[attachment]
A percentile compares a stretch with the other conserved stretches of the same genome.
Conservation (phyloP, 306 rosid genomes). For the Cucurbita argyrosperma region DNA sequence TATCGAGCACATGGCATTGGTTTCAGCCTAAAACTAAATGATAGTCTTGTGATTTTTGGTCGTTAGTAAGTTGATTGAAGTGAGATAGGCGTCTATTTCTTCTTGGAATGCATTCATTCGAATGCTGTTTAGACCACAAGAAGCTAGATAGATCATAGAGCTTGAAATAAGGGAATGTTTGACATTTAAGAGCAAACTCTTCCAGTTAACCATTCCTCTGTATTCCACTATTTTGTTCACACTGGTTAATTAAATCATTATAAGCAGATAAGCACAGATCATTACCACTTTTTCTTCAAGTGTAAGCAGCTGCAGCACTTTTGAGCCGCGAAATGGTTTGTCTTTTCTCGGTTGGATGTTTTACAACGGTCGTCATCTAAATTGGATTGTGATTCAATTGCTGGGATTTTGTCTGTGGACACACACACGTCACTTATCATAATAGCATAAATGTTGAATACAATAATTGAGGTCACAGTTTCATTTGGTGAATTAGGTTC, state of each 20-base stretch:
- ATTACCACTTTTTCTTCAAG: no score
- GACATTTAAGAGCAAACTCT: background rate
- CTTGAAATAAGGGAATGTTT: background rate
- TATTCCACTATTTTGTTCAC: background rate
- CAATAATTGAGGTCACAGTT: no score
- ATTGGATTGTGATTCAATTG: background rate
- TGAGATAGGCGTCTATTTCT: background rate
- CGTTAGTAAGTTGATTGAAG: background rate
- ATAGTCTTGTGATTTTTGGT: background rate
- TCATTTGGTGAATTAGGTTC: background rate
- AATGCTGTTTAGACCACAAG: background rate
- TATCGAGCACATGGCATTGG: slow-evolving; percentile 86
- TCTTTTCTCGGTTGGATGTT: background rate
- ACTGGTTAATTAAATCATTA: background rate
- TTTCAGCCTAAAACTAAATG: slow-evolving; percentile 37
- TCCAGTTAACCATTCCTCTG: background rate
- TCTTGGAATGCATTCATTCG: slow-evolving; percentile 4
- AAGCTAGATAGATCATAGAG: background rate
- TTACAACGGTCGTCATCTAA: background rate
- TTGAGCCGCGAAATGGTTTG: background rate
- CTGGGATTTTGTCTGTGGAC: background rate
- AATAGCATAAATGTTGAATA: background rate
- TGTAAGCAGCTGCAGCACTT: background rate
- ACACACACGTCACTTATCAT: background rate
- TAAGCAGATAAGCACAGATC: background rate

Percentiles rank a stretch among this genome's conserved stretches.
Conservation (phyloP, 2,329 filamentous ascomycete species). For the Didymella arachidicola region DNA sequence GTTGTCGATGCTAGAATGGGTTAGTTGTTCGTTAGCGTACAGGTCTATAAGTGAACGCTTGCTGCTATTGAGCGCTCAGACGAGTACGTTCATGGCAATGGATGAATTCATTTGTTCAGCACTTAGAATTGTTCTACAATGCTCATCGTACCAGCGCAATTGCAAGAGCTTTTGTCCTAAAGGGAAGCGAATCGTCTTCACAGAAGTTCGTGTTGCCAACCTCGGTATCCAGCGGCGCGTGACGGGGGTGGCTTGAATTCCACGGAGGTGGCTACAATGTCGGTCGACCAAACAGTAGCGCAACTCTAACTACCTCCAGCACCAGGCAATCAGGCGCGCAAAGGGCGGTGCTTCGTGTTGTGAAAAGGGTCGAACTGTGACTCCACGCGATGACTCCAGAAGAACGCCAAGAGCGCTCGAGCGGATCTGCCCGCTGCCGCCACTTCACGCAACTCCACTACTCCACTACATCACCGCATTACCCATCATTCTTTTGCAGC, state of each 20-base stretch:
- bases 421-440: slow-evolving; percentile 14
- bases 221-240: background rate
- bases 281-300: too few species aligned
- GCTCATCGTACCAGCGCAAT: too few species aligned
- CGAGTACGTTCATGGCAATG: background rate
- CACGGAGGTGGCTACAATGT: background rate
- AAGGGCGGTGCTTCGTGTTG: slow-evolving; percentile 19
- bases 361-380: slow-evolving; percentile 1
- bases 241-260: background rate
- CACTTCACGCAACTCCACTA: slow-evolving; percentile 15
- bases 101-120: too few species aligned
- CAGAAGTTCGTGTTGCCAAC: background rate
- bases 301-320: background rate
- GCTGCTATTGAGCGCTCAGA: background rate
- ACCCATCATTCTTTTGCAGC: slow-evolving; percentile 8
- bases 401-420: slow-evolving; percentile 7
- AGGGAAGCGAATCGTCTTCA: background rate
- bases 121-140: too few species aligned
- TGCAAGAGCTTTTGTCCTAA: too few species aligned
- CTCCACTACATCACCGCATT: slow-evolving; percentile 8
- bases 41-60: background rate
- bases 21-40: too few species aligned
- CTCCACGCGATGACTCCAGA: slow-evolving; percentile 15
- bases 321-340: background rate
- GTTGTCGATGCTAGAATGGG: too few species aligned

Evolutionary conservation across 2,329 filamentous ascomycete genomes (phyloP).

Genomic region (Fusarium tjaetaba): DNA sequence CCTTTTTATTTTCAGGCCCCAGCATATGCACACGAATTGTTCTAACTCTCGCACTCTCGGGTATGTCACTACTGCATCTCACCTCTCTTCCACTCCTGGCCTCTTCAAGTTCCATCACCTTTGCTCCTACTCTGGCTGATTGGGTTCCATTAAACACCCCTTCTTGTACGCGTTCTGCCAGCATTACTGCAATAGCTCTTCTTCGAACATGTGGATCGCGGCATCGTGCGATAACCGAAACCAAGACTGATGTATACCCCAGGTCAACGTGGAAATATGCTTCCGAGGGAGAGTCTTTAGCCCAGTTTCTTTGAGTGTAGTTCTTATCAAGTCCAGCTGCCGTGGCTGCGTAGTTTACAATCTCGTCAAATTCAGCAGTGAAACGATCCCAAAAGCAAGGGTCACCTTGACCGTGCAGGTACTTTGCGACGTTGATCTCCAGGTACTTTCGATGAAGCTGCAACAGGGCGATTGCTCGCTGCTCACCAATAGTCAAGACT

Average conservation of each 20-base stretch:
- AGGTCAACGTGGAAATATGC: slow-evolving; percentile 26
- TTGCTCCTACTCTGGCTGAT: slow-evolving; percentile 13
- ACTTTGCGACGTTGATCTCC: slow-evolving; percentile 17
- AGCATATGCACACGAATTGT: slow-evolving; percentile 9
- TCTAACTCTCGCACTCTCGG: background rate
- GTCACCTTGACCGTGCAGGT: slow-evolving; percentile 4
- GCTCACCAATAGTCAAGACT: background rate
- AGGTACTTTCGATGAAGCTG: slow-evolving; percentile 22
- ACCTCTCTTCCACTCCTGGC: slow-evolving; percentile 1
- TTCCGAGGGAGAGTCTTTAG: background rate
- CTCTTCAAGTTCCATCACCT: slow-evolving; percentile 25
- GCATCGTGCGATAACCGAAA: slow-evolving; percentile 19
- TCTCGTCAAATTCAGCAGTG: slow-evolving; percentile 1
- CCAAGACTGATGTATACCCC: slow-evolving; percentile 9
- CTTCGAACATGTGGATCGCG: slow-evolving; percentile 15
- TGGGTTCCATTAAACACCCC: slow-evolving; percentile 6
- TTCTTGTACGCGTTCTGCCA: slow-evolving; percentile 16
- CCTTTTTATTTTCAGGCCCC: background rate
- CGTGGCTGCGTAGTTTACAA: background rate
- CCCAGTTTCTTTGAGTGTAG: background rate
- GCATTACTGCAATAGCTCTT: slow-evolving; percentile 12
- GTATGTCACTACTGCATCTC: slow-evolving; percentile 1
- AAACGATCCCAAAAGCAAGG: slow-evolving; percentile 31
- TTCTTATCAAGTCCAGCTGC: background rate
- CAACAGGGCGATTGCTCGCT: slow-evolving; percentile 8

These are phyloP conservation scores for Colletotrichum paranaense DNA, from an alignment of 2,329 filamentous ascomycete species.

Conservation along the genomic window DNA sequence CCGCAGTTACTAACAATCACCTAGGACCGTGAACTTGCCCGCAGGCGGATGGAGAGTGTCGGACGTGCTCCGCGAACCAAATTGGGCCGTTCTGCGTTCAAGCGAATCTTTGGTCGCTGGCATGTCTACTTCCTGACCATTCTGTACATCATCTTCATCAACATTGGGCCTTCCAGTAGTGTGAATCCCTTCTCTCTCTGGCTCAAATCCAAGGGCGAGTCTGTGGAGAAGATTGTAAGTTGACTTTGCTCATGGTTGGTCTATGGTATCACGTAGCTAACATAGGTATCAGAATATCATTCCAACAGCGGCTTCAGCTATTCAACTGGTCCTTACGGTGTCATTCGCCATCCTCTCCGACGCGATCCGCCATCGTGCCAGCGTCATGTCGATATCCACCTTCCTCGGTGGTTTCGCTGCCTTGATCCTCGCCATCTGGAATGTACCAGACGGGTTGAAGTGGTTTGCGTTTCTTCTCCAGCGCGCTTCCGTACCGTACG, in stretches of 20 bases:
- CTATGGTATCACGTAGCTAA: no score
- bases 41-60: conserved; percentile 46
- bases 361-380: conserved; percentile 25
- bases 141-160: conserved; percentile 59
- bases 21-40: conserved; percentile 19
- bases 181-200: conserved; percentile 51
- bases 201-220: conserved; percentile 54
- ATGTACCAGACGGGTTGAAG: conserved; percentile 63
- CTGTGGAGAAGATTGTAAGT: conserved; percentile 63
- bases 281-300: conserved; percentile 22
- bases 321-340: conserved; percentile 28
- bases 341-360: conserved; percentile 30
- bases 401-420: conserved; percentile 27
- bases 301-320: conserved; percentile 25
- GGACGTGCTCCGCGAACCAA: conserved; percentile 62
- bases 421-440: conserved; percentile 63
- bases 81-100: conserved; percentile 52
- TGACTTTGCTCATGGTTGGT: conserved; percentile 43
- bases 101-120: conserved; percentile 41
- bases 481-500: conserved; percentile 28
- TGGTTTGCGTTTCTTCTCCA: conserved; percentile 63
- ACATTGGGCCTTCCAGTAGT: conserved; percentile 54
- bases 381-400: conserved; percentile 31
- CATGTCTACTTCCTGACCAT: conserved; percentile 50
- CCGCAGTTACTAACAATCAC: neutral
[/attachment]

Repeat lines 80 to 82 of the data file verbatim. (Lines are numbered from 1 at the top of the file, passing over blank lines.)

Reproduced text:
- AAACGATCCCAAAAGCAAGG: slow-evolving; percentile 31
- TTCTTATCAAGTCCAGCTGC: background rate
- CAACAGGGCGATTGCTCGCT: slow-evolving; percentile 8